} else { }
Part of the TeachMe Series

G-protein Coupled Receptors

Not yet rated
based on ratings

Original Author(s): Rosamund Nicholson
Last updated: 2nd December 2020
Revisions: 14

Original Author(s): Rosamund Nicholson
Last updated: 2nd December 2020
Revisions: 14

format_list_bulletedContents add remove

G-protein coupled receptors are a diverse family of receptors found in a huge range of tissues throughout the body. They function to respond to a wide variety of extracellular signals, such as hormones or neurotransmitters, and trigger intracellular signalling cascades, which regulate a wide range of bodily functions. This article will discuss the structure and function of GPCRs in the human body.


G-protein coupled receptors are composed of a transmembrane region crossing the lipid bilayer seven times (hence they are also be referred to as 7-transmembrane receptors). This transmembrane region is coupled with a G-protein. GPCRs have no integral enzyme activity or ion channel, therefore all their downstream effects are mediated via their G-protein.

Figure 1 – G protein structure and activation cascade

The G-protein is heterotrimeric and is made up of three different subunits: alpha (α), beta (β) and gamma (γ). In its inactive state, GDP is bound to the α-subunit of the G-protein.

There are hundreds of GPCRs in the genome and their receptors are activated by many signals such as neurotransmitters, hormones, ions, peptides and even photons in the retina. Common examples of GPCRs include adrenoreceptors, muscarinic acetylcholine receptors and opioid receptors.

There are also many different types of α-, β- and γ-subunits. This allows for many GPCR combinations created by different receptors being coupled with G proteins comprised of different subunits. Furthermore, one GPCR can be associated with many G proteins, hence one signal can have many downstream cellular reactions.

Ligand Binding

An agonist (ligand) is a substance which binds to a receptor and brings about a cellular response. For G-protein coupled receptors, this consists of 5 main steps.

  1. Ligands bind to the extracellular portion of the G-protein coupled receptor, binding either at the N-terminus or a binding site within the transmembrane region.
  2. Binding at the extracellular ligand binding site causes a conformational change in the GPCR, resulting in release of GDP from the α-subunit of the G-protein.
  3. Released GDP is then replaced with a GTP
  4. This activates the G-protein, causing the α-subunit and bound GTP to dissociate from the transmembrane portion of the GPCR and βγ-subunit.
  5. These α-subunit interacts with its relevant effectors and cause downstream effects, e.g. ion channel opening or enzyme activity regulation.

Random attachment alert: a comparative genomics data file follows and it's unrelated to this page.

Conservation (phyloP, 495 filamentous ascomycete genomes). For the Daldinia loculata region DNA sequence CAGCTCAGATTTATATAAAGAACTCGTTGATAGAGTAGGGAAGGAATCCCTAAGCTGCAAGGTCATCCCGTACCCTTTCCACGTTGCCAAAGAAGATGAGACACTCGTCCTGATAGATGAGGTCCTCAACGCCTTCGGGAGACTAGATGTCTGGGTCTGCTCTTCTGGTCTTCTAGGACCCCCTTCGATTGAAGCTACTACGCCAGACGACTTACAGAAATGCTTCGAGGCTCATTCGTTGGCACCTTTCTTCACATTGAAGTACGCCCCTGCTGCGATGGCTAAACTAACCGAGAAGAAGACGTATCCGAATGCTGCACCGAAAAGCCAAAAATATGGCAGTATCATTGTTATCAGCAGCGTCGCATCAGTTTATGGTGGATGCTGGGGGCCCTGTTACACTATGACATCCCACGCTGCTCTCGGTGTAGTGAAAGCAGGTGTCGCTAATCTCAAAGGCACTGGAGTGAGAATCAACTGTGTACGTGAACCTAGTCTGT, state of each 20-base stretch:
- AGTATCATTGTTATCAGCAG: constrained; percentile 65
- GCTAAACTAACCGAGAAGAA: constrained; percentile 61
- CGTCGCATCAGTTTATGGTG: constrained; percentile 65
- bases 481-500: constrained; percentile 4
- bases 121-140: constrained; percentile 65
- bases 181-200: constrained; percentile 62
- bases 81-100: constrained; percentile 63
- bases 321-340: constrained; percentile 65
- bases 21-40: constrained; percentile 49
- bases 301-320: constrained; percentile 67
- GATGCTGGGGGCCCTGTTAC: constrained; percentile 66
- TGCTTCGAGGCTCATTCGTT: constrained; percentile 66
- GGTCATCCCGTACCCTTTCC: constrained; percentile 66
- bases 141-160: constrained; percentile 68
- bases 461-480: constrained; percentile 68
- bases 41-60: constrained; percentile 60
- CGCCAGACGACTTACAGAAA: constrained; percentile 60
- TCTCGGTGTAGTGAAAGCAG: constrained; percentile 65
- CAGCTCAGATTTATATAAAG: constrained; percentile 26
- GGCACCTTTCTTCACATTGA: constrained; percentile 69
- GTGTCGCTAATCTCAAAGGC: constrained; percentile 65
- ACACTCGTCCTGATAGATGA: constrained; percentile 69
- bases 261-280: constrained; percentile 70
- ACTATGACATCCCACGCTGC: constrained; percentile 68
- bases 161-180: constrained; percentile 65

Despite the fact that one G-protein coupled receptor only contains one α-subunit, this can interact with several secondary messengers, which can in turn activate multiple enzymes and catalyse many reactions. This creates a cascade response whereby one agonist binding to the GPCR can bring about the catalysis of many reactions (signal amplification).

Figure 2 – Sequence following GPCR ligand binding

To prevent excess signalling, GPCR activity can be switched off. GTPase catalyses the breakdown of GTP on the α-subunit into GDP + Pi. GDP increases the α-subunit’s affinity for the βγ-subunit, allowing reformation of the heterotrimeric complex of the G-protein. The G-protein then reassociates with the transmembrane receptor, reforming the GPCR for the next ligand binding.

Types of G-protein

There are several different types of G-protein that can be present in a GPCR, which vary based on their α -subunit. Each alpha-subunit stimulates an enzyme, which acts to either increase or decrease the concentration of a secondary messenger. This goes on to impact a downstream effector, which then causes a cellular response. The ultimate effect of these proteins depends on the specific cell in which it is located.

Alpha subunit Enzyme Secondary messenger Effector
GS Stimulates adenylyl cyclase, which catalyses conversion of ATP to cyclic AMP Increases cAMP Stimulates PKA activation (cAMP-dependent protein kinase), which goes on to phosphorylate target proteins
Gi Inhibits adenylyl cyclase, which catalyses conversion of ATP to cyclic AMP Reduces cAMP Inhibits PKA activation (cAMP-dependent protein kinase)
GQ or G11 Stimulates phospholipase C, which cleaves PIP2 in the cell membrane into IP3 and DAG Increases IP3 and DAG IP3 opens calcium channels, causing a Ca2+ efflux into the cytoplasm


DAG activates protein kinase C (PKC), which goes on to phosphorylate target proteins


Clinical Relevance: Pharmacological Targeting of GPCRs

One of the most common places to find GPCRs clinically is in the autonomic nervous system. There are four common adrenoreceptors in the sympathetic nervous system (α1, α2, β1 and β2) and three common muscarinic receptors in the parasympathetic nervous system (M1, M2 and M3). These are all GPCRs and a pneumonic to remember which receptor has which α-subunit is ‘kiss quick’ (spelt QISS QIQ):

  • Q – α1
  • I – α2
  • S – β1
  • S – β2
  • Q – M1
  • I – M2
  • Q – M3

Many common medications act at adrenoreceptors or muscarinic receptors. An example of this are the beta blockers, a class of drug which act as antagonists at the adrenergic beta receptors, and are commonly used to slow the heart rate and manage arrhythmias. Conversely, agonists at the beta-adrenergic receptor can be used to open up the airways in management of asthma.